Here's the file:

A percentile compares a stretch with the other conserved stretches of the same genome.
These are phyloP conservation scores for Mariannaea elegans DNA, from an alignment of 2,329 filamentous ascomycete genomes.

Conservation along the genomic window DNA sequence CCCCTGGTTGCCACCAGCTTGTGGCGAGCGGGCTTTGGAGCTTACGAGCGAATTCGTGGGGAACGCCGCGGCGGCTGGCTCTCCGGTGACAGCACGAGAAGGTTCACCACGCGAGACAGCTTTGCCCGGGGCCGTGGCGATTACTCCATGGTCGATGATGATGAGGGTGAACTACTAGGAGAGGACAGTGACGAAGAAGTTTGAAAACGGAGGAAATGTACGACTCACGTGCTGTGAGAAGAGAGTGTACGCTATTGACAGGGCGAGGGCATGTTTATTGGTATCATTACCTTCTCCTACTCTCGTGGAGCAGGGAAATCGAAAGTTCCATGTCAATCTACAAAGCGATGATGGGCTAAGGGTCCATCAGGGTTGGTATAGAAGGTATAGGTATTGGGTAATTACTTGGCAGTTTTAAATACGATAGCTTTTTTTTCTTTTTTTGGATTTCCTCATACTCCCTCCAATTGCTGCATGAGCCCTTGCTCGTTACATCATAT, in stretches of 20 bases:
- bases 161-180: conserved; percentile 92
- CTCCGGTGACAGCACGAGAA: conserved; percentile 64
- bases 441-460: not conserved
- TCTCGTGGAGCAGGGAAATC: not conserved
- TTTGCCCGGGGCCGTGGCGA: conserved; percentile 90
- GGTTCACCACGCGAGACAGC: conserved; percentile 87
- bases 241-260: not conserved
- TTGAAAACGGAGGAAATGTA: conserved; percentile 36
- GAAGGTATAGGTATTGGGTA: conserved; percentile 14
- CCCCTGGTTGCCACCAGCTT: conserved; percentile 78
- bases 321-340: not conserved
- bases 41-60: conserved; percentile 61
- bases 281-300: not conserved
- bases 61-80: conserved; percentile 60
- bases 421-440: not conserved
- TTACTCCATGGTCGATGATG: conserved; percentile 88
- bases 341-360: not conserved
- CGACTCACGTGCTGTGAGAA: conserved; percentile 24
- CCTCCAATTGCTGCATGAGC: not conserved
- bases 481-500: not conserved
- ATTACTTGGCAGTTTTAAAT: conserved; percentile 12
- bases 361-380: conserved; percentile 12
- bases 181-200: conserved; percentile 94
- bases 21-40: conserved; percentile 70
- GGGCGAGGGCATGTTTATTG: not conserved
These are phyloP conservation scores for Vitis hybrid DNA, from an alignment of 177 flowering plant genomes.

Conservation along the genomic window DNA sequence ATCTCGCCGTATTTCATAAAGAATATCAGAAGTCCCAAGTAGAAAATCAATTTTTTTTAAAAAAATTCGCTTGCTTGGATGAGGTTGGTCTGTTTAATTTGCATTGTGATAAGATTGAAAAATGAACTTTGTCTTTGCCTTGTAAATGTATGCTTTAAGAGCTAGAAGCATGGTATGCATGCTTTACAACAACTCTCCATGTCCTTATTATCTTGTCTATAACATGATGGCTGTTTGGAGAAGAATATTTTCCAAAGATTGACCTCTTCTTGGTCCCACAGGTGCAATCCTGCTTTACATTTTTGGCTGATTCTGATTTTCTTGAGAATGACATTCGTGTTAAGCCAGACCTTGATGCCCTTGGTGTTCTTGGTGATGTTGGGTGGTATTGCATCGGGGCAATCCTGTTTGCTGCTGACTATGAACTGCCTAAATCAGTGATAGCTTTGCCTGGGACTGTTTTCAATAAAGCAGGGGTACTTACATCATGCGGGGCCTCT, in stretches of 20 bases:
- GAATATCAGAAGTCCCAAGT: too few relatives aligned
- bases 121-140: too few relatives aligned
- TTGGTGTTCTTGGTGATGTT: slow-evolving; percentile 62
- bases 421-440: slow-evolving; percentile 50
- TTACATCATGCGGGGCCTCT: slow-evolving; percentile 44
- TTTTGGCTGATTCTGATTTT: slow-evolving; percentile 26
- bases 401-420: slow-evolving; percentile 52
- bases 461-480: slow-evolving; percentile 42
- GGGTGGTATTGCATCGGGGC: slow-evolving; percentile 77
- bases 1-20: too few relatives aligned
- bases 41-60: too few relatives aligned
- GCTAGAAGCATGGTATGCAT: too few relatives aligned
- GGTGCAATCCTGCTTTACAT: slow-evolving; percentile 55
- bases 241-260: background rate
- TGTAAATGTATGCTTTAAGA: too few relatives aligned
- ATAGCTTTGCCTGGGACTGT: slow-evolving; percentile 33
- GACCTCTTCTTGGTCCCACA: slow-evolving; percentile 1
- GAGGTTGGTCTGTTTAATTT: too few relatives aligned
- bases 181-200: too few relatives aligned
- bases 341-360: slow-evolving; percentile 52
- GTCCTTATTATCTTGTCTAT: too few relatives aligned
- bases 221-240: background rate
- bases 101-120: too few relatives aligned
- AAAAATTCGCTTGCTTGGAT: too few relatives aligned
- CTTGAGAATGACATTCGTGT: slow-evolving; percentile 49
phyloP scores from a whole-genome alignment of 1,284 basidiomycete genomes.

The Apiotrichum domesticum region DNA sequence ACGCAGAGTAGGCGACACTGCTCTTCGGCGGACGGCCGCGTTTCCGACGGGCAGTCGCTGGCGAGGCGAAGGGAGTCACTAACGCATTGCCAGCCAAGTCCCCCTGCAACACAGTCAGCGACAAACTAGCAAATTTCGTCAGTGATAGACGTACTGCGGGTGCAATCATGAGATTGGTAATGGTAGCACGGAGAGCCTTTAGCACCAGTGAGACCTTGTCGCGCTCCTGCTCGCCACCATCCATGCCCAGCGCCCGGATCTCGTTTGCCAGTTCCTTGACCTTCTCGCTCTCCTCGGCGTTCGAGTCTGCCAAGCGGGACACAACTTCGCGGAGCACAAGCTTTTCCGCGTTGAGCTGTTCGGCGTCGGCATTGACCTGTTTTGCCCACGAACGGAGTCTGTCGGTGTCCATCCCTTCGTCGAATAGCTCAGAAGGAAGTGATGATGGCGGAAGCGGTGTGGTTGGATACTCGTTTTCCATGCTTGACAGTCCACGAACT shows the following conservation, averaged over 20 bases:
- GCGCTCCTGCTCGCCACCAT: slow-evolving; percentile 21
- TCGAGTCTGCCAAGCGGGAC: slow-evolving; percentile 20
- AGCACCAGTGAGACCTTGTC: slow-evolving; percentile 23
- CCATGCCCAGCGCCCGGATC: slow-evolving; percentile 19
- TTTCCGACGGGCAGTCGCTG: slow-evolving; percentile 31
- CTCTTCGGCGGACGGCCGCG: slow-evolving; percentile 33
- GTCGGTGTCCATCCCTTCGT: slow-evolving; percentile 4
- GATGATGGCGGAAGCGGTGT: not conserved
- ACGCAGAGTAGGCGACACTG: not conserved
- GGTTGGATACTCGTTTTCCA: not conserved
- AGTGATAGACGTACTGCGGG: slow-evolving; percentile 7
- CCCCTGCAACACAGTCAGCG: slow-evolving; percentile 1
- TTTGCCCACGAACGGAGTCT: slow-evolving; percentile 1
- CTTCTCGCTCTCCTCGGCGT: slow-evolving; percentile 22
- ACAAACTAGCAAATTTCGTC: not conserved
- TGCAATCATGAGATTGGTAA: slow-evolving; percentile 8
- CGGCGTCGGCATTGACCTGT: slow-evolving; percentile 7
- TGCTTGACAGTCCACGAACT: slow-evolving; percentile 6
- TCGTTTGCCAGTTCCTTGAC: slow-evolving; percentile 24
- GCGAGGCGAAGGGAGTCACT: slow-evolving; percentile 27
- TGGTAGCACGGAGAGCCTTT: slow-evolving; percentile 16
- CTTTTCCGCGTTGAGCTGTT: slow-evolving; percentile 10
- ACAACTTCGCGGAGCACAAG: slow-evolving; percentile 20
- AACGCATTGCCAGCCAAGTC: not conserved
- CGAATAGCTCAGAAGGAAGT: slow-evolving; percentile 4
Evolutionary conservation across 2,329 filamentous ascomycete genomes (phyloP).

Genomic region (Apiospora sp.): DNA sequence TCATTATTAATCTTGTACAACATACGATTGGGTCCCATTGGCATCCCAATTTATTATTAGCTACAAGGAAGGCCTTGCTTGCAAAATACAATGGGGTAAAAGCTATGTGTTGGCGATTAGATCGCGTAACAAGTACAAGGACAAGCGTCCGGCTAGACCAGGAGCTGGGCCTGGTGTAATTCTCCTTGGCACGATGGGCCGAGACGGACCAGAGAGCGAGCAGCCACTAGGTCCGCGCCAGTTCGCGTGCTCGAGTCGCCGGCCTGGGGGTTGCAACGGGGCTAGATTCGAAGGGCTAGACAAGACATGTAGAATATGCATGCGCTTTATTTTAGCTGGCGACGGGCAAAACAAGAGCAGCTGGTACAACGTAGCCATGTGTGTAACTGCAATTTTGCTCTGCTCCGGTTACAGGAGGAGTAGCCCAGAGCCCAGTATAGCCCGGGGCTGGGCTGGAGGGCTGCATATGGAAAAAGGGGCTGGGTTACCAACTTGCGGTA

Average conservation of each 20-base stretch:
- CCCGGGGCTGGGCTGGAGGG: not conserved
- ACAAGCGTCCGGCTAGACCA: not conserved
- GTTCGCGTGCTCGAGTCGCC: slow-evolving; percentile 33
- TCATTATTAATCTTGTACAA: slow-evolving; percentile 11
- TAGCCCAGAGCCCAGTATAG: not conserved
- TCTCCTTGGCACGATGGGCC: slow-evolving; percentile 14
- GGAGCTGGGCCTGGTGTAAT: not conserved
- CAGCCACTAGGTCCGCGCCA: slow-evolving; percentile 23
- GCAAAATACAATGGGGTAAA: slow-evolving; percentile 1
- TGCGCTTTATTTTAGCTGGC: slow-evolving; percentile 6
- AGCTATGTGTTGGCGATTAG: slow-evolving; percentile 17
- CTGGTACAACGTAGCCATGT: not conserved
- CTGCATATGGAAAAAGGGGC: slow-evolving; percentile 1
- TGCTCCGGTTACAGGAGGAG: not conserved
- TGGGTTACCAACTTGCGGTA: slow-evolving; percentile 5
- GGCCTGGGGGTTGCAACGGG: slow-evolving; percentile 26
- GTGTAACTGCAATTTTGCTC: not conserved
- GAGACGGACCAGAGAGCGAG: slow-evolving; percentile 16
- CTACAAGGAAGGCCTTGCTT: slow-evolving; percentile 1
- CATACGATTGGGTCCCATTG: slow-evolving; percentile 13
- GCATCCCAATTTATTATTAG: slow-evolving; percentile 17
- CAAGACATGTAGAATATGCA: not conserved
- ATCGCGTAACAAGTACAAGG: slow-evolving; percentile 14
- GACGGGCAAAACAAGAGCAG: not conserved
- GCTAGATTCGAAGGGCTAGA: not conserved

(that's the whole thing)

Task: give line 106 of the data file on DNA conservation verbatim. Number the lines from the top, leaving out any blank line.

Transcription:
- GCATCCCAATTTATTATTAG: slow-evolving; percentile 17